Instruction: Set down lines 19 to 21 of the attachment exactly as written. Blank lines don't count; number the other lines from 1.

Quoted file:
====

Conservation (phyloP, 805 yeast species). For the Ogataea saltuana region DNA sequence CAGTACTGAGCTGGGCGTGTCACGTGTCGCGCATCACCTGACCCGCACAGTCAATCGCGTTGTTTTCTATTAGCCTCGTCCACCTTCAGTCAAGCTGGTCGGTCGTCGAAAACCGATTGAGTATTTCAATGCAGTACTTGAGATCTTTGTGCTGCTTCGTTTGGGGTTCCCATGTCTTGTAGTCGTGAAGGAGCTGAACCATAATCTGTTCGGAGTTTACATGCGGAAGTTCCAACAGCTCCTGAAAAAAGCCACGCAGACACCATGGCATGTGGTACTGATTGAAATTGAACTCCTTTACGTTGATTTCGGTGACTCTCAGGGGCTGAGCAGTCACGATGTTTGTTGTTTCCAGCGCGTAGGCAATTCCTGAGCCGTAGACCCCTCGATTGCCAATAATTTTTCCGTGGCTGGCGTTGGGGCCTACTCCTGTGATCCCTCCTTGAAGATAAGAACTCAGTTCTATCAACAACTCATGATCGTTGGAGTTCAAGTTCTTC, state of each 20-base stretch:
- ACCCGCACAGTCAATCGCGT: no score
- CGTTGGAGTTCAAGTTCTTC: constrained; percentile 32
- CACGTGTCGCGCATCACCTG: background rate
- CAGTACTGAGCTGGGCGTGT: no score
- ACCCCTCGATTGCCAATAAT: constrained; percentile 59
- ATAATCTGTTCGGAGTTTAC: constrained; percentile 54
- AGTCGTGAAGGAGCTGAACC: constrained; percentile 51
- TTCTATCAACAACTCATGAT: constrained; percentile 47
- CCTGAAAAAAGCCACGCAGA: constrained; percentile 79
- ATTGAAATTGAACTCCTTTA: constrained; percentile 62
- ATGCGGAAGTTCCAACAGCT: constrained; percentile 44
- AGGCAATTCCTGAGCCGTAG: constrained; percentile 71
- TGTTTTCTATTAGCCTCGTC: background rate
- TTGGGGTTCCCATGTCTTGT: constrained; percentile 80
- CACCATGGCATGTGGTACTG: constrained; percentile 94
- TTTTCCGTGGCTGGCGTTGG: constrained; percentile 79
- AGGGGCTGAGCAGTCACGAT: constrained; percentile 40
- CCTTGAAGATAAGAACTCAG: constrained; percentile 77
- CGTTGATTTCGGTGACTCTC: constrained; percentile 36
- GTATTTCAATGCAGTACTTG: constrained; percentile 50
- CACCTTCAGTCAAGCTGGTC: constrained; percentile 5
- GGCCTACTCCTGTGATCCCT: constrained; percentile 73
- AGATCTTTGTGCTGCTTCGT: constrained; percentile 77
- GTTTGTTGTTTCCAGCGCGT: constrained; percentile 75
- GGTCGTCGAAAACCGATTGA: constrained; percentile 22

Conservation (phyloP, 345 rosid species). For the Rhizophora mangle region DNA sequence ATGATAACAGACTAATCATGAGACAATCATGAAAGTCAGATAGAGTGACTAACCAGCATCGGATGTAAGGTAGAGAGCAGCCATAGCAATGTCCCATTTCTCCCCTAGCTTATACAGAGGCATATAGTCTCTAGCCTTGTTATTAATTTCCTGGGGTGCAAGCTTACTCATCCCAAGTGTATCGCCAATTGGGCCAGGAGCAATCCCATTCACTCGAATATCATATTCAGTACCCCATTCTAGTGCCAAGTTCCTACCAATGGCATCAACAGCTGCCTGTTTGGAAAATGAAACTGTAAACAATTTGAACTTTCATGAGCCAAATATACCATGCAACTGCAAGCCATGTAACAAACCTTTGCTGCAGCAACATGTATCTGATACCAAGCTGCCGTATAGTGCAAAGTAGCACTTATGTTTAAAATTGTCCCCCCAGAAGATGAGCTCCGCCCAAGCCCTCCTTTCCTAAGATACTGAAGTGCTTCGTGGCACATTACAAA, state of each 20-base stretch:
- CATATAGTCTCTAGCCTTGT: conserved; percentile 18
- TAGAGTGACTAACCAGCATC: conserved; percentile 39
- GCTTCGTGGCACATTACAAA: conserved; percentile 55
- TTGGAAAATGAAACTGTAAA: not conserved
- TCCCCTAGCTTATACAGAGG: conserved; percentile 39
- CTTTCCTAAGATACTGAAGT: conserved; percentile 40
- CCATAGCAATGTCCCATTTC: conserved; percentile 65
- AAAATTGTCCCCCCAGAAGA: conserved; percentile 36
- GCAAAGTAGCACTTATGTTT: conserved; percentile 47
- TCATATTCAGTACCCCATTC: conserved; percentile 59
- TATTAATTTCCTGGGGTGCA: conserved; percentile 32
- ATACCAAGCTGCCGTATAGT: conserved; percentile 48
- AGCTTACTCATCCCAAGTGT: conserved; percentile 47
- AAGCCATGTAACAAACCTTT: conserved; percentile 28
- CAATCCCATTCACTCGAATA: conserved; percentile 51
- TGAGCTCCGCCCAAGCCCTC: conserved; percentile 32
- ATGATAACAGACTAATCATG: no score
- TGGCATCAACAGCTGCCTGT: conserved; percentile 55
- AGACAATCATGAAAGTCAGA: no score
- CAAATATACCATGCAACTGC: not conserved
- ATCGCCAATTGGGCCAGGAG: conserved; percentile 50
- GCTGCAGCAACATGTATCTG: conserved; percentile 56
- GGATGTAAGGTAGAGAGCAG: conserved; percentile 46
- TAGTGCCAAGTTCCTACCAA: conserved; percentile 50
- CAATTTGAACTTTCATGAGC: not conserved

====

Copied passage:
- CCTTGAAGATAAGAACTCAG: constrained; percentile 77
- CGTTGATTTCGGTGACTCTC: constrained; percentile 36
- GTATTTCAATGCAGTACTTG: constrained; percentile 50